Two is too many

There is an old saying in politics that the squeaky wheel gets the grease.

There is also a well-known proposition that all politics are local.

In an ideal world, when it comes to federal politics, we would all be altruistic enough to transcend party, town, region and province and vote for the greater good of the country at large, but that is asking a lot of human beings.

In truth, when we send an MP to Ottawa, we are hoping that individual will be a squeaky wheel, someone who will be able to get stuff done that benefits us locally.

Skeena-Bulkley Valley is a politically diverse riding and one of the largest in the country, but let’s face it, come November our MP is almost certainly going to come from the ranks of the NDP hopefuls who are rapidly lining up to be the heir-apparent to Nathan Cullen.

Aside from the very first time he ran in 2004, which was also the first election for the then-newly formed Skeena-Bulkley Valley constituency, Cullen has always taken the riding by a landslide and he has said he will be campaigning for the new candidate.

It is not surprising the race to replace Cullen is shaping up to be a crowded field.

It would be a rare politician indeed who would come out and say they are doing it for the $172,000 annual salary and $150,000 pension, for which they are eligible after serving six years and is payable when they reach the unripe age of 55, so let’s take them at their word. They’re doing it to advance progressive values for the good of the region and future generations.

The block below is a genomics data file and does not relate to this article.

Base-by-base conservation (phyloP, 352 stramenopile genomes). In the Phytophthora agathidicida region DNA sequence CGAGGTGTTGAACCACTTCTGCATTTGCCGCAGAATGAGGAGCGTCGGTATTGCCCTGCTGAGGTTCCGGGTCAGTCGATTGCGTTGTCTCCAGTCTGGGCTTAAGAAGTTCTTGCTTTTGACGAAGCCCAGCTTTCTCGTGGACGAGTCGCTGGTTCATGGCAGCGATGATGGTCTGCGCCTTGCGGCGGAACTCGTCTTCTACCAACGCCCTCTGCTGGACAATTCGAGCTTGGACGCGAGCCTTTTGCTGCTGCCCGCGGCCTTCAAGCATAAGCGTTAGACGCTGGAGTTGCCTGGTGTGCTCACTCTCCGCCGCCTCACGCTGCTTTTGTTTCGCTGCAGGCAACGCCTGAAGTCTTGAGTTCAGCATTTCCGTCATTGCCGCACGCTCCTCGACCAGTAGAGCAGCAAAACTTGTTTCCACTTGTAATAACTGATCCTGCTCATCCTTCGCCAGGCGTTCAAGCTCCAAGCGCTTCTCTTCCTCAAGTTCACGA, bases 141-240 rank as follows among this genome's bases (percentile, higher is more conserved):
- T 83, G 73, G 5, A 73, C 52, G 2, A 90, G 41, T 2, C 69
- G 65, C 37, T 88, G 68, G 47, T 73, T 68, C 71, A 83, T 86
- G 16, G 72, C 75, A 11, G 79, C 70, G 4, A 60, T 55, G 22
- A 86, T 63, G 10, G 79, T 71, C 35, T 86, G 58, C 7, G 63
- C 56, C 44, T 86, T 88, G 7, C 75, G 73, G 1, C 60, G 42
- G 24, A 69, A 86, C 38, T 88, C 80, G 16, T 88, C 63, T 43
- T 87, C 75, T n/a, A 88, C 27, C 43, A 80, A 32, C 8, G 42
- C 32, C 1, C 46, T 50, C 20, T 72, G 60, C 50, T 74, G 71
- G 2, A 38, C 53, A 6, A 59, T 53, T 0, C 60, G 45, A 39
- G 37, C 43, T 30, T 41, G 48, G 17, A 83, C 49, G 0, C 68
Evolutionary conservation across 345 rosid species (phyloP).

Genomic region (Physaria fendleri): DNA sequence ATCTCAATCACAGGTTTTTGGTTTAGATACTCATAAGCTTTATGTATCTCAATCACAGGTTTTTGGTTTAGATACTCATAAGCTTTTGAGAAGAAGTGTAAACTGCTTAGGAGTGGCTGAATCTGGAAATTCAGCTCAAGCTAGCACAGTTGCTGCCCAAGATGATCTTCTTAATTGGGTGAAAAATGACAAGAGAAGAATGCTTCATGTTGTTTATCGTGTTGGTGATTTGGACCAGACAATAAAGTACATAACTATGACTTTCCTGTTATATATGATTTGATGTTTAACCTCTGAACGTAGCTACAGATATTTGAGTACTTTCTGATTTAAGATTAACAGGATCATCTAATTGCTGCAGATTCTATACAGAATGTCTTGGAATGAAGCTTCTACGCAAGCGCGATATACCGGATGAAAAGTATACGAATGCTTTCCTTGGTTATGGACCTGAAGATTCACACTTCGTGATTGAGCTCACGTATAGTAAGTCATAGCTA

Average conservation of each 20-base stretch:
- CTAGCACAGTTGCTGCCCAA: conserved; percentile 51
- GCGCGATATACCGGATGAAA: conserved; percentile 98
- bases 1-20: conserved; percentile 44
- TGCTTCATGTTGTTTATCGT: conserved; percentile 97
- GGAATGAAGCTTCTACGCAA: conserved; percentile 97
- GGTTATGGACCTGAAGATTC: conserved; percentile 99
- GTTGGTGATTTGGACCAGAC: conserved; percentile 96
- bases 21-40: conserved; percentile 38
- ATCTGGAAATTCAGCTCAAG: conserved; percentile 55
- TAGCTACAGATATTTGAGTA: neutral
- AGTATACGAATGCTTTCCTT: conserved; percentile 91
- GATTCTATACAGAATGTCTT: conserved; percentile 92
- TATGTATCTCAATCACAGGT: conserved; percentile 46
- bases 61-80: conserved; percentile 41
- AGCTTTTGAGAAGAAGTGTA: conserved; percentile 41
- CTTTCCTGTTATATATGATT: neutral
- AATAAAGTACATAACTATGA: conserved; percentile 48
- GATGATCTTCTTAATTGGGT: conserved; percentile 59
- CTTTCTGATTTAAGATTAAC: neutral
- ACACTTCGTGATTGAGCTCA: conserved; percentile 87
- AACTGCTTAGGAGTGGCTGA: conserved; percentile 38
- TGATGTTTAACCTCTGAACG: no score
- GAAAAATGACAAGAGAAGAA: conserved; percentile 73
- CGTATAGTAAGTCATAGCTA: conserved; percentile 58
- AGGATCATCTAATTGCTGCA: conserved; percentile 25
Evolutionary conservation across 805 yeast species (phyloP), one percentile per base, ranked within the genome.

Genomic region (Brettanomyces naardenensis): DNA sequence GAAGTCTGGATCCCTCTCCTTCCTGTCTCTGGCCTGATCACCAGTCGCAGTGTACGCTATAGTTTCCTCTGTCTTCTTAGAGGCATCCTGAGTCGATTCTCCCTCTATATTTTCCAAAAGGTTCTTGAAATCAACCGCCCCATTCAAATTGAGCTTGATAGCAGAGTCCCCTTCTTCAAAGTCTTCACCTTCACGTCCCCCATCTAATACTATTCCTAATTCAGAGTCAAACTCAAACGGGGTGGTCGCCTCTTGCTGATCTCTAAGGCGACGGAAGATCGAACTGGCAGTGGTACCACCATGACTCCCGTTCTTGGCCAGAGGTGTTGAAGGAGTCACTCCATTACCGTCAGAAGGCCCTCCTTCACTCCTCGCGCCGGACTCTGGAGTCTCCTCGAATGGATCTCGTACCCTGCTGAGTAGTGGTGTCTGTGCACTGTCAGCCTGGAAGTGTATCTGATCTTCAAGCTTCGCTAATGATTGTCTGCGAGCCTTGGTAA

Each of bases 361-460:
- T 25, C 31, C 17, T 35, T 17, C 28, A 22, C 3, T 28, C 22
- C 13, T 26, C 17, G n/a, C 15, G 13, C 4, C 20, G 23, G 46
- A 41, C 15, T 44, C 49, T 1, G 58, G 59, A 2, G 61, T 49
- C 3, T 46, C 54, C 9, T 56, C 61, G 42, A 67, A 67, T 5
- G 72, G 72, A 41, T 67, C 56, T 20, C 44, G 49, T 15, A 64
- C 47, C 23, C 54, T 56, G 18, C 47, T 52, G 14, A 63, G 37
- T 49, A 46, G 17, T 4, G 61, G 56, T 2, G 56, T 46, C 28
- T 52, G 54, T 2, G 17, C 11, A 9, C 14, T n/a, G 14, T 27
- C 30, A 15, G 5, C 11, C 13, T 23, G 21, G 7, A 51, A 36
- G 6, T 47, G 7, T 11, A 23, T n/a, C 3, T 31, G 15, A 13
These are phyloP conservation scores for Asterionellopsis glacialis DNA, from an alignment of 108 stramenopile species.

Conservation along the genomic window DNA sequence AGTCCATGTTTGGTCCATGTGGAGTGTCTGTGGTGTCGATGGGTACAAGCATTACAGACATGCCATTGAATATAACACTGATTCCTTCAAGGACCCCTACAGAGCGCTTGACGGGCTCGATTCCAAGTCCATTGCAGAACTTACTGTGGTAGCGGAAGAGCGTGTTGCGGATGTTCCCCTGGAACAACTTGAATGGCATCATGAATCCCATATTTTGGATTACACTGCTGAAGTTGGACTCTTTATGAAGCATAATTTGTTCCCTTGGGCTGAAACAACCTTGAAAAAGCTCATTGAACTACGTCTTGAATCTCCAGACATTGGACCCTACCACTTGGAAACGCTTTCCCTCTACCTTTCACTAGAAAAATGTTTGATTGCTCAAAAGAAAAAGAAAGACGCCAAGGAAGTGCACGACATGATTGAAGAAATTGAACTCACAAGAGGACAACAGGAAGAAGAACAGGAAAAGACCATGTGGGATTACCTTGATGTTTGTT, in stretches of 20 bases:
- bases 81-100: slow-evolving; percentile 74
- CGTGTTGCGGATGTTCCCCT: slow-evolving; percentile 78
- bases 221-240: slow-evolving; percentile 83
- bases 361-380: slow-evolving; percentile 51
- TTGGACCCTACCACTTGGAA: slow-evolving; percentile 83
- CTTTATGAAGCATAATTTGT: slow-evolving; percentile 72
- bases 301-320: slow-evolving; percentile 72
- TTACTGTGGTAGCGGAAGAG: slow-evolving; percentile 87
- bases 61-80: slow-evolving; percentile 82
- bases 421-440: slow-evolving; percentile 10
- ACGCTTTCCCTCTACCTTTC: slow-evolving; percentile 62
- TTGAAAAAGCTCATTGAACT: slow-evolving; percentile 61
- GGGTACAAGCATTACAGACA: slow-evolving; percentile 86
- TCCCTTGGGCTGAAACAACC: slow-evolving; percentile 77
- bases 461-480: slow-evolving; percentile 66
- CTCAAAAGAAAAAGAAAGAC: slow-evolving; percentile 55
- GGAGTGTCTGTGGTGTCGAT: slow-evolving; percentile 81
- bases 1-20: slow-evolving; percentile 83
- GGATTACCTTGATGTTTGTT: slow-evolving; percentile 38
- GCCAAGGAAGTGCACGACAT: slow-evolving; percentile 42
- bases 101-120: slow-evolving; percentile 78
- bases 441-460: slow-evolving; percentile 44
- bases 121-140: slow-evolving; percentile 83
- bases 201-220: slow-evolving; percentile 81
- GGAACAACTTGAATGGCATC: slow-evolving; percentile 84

As a small-town newspaper, our motive is transparently selfish. While not endorsing the eventual NDP candidate in the general election, if we are going to have an NDP MP after the ballots are counted Oct. 21—which we almost certainly are—we want him or her to be someone who has chosen to make Smithers their home.

The problem is, right now we’ve got two of them running, Mayor Taylor Bachrach and Coun. Greg Brown. Quite aside from the potential issue of the campaign hindering their performance in running the town—which is what we elected them for just five months ago—we don’t need two guys with virtually identical political leanings, self-professed “good friends,” splitting the nomination vote and opening the door for someone from Terrace or Rupert or elsewhere.

If they are doing it for the greater good, one of them should drop out.